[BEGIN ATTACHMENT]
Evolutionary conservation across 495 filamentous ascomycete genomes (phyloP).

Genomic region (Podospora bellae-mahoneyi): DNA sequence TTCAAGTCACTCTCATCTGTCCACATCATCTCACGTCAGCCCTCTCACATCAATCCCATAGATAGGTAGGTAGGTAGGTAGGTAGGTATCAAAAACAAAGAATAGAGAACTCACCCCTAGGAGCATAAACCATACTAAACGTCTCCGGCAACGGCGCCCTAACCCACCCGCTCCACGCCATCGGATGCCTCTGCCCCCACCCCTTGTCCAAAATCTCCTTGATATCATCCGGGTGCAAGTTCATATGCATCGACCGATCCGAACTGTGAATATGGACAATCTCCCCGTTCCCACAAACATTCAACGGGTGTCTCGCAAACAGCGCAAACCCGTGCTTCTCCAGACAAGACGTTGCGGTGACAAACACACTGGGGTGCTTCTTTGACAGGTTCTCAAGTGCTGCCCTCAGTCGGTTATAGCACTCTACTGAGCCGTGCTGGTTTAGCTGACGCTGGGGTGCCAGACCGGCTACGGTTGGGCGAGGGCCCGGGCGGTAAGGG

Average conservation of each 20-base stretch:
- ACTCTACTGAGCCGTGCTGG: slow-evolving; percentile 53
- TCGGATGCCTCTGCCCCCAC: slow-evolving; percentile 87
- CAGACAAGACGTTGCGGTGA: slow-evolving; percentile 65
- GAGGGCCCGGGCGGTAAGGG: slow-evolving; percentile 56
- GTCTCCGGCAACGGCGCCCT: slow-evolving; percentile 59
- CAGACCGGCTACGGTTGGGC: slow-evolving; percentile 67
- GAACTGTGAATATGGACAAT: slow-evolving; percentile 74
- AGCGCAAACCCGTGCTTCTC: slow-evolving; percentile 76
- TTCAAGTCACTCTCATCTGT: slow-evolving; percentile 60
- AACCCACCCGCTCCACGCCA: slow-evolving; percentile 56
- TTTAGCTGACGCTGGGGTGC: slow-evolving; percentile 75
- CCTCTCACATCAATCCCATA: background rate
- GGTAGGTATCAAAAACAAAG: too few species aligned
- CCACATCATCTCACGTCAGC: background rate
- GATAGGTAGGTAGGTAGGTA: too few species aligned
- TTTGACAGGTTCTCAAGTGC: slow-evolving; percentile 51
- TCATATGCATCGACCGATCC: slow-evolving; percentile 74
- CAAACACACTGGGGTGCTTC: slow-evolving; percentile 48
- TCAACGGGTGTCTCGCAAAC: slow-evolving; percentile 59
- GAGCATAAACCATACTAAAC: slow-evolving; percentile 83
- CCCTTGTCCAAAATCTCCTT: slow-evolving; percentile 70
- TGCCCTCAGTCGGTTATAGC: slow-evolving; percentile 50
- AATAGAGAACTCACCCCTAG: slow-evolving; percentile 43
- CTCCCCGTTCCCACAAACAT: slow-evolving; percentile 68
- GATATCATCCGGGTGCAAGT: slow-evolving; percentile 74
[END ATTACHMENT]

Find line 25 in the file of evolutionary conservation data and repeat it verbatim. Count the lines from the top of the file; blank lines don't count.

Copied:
- TGCCCTCAGTCGGTTATAGC: slow-evolving; percentile 50